8vo [17.3 x 10.8 cm], (12) ff., 323 pp., (25) ff., woodcut initials, headpieces, and tailpieces, hand-ruled in red throughout. Bound in contemporary brown morocco richly tooled and gilt with daisies and ‘GR’ monograms, title gold tooled on spine, all edges gilt. Minor rubbing and edge wear to spine and covers; bookplate of Bernard Hanotiau inside upper cover. Occasional minor marginal staining, clipped corners at ff. 139, 142, 148, 217 and 250, marginal paper flaws to ff. 89 and 291. Overall excellent.
Rare first French edition – here in a magnificent, contemporary Parisian binding – of the Spanish Augustinian Juan Gonzalez de Mendoza’s (1545-1618) groundbreaking treatise on China, a work considered “the most comprehensive and popular book on Ming China to appear in Europe” (Lach, I.ii, p. 330). Though substantially based on Cruz' earlier book on China, it became “One of the outstanding ‘best-sellers’ of the sixteenth century … It is probably no exaggeration to say that Mendoza’s book had been read by the majority of well-educated Europeans at the beginning of the seventeenth-century. Its influence was naturally enormous, and it is not surprising to find that men like [ Michel de Montaigne,] Francis Bacon and Sir Walter Raleigh derived their notions of China and the Chinese primarily, if not exclusively, from this work. Even travellers who, like Jan Huighen van Linschoten, had themselves been in Asia, relied mainly on Mendoza’s Historia for their accounts of China …” (Boxer, xvii).
Mendoza led a mission to China in 1580 on behalf of King Phillip II of Spain. The embassy disembarked at Vera Cruz, Mexico, in the summer of 1581, but, because of political instability in the Philippines, the party sailed no further. Mendoza returned to Spain in 1583 and proceeded to Rome, where Gregory XIII commissioned him to write, in the words of a contemporary reader, “a history of things that are known about the kingdom of China” (Lach, I.ii, p. 473). Originally composed in Spanish, Mendoza’s treatise was first published in Rome in 1585, and soon became widely translated and reprinted.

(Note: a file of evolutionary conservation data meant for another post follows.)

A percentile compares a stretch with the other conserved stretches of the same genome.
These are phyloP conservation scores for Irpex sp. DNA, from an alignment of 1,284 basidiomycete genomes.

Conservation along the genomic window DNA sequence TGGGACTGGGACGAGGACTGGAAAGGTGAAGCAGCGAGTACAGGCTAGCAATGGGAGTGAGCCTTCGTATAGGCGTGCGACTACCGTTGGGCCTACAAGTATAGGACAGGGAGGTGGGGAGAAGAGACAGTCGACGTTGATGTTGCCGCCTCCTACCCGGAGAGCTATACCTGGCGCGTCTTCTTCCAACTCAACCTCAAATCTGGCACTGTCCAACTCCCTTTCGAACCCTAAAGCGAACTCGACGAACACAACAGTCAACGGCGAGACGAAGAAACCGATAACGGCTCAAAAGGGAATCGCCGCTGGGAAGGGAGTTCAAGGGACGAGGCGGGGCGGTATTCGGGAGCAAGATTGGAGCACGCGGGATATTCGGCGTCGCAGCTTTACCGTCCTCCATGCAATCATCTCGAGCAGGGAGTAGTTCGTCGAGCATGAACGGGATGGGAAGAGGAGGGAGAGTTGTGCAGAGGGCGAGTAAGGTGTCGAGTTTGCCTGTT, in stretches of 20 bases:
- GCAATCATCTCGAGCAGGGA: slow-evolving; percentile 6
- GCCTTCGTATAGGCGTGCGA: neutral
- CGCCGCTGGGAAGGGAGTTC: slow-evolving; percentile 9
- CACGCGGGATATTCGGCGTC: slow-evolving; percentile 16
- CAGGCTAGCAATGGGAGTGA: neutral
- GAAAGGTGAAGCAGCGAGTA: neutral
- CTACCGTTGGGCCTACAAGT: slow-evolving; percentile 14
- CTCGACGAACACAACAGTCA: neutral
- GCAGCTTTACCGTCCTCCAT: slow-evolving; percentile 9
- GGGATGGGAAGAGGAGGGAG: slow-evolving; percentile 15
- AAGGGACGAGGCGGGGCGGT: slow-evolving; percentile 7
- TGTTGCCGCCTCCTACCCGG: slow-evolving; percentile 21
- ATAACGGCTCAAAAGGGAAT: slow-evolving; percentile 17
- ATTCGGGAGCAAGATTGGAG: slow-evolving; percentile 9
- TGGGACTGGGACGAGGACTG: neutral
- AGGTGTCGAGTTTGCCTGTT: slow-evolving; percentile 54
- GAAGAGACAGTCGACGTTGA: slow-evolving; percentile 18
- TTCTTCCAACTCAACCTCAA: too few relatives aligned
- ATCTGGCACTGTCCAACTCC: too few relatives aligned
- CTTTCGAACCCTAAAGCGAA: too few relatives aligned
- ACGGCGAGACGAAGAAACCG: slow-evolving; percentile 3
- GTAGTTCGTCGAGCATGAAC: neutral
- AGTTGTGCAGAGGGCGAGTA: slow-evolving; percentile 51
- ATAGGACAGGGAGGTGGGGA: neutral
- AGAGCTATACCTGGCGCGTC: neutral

The first part of the Historia describes the geographical borders, natural produce, religious beliefs and ceremonies, political structures, education, and maritime activities in China. A section on language contains, according to Brunet, the first published examples of Chinese characters in a western book. The second part covers the approach to China from the Philippines, giving an account of missionary activities (in 1577, 1579 and 1581) on the mainland and the islands. The final section treats the voyage of Martin Ignacio (c. 1550-1606) from Spain to China via the Canary Islands, Santo Domingo, Jamaica, Mexico, the Ladrones and the Philippines. The present French edition also contains extensive information – prominently announced on the book’s title page – about Antonio de Espejo’s celebrated 1583 expedition to New Mexico, information not contained in all early editions of Gonzalez de Mendoza’s work.
Gonzalez de Mendoza later served as Bishop of Lipari (1593), Chiapas (1607) and Popayán (1608). The translator of this first French edition, the Parisian jurist Luc de la Porte, also translated the Letters of the future saint Juan de Ávila (1499-1569) (Paris, Fizelier, 1588) and the poetical works of Horace (Paris, Fizelier, 1588). Michel de Montaigne appears to have read Mendoza in this Luc de la Porte’s translation: In 1588 the philosopher added to his Essais a passage on the extreme antiquity of Chinese innovation (“Des coches”), scolding Europeans for being so tardy in their (supposed) invention of artillery and printing (see Pinot, p. 194).
The present copy of Histoire du grand royaume de la Chine is finely bound in late 16th-century Parisian morocco, exquisitely decorated with gilt wreathes, flowers, stars and ‘GR’ monograms (unidentified) in the manner of the volumes famously associated with the library of the Venetian diplomat Pietro Duodo (1554-1611) and with bindings produced around the reign of Henri IV, especially for Marguerite de Valois (cf. Michel, plate VIII), perhaps in the workshop of Clovis Eve (1565-1634/5).
* Alden & Landis 588/37; Cordier, Sinica 13; Dekesel G69; French Vernacular Books 23231; Löwendahl 26; Palau 105509; Sabin 27780; Lust, Index Sinicus, 23; Western Travellers in China: Discovering the Middle Kingdom, no. 10; G. F. Hudson, Europe and China, p. 242; D. F. Lach, Asia and the Making of Europe; C. R. Boxer, South China in the Sixteenth Century; Pinot, La Chine et la formation de l’esprit philosophique en France; M. Michel, La reliure française.